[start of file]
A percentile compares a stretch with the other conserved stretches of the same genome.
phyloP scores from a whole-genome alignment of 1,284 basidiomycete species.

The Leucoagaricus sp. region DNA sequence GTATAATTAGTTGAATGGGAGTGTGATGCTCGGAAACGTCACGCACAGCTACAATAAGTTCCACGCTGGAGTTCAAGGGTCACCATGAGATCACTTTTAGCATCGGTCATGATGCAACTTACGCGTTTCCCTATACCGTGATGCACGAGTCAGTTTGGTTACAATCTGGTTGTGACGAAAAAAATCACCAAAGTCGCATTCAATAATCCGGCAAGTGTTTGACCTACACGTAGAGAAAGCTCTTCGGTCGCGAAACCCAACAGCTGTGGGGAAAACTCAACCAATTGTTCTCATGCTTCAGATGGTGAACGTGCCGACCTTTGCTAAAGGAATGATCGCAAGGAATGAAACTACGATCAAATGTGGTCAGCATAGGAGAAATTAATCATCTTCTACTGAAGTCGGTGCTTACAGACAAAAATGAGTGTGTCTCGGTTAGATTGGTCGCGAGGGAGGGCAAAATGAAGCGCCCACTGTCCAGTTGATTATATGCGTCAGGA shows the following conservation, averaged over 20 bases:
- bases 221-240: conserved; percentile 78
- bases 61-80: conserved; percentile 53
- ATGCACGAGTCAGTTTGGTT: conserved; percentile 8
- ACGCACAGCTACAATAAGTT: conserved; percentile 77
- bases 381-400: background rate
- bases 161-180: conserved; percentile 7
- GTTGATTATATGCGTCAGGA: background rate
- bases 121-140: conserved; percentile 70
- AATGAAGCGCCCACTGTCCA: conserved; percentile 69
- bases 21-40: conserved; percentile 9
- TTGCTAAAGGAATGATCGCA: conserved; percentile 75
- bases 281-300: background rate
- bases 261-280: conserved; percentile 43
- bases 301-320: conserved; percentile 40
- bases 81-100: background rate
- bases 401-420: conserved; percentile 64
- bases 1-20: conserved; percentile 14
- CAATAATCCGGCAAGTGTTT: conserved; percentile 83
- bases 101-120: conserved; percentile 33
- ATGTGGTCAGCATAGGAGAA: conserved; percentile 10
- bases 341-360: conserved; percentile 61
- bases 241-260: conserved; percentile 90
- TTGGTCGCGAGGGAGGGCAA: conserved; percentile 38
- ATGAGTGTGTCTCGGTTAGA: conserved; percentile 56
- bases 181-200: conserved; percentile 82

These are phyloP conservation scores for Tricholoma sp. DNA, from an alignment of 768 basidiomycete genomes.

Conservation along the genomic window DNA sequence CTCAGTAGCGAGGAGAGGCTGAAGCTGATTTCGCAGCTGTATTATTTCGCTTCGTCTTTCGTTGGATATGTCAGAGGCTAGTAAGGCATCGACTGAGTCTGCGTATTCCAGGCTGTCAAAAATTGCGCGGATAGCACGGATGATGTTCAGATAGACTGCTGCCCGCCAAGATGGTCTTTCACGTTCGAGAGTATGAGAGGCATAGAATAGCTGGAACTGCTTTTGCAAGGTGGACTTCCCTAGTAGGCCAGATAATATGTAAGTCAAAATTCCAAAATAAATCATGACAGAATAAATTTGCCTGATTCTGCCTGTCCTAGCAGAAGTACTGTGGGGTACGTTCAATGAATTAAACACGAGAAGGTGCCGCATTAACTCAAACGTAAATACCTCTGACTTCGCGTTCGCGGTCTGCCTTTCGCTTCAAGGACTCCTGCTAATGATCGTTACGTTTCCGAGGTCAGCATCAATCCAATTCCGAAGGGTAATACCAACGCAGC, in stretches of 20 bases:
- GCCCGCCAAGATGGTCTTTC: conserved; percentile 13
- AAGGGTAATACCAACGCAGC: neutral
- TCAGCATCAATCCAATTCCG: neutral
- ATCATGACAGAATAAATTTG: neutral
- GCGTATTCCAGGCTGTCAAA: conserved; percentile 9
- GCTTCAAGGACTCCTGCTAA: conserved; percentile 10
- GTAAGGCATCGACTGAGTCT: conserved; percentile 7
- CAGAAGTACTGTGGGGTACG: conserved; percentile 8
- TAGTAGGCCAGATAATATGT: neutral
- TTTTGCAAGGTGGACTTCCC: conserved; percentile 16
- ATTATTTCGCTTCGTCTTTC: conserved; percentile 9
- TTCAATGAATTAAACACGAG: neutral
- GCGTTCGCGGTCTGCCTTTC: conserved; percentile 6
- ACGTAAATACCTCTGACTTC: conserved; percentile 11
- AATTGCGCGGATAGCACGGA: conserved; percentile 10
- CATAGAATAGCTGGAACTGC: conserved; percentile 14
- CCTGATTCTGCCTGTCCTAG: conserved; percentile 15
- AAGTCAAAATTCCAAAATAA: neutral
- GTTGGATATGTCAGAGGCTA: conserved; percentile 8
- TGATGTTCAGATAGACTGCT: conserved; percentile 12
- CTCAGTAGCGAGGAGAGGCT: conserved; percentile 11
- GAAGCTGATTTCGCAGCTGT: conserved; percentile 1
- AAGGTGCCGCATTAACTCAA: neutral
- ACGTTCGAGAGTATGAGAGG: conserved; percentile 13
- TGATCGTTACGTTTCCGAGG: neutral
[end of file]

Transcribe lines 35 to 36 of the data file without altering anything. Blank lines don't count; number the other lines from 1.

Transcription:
- GCGTATTCCAGGCTGTCAAA: conserved; percentile 9
- GCTTCAAGGACTCCTGCTAA: conserved; percentile 10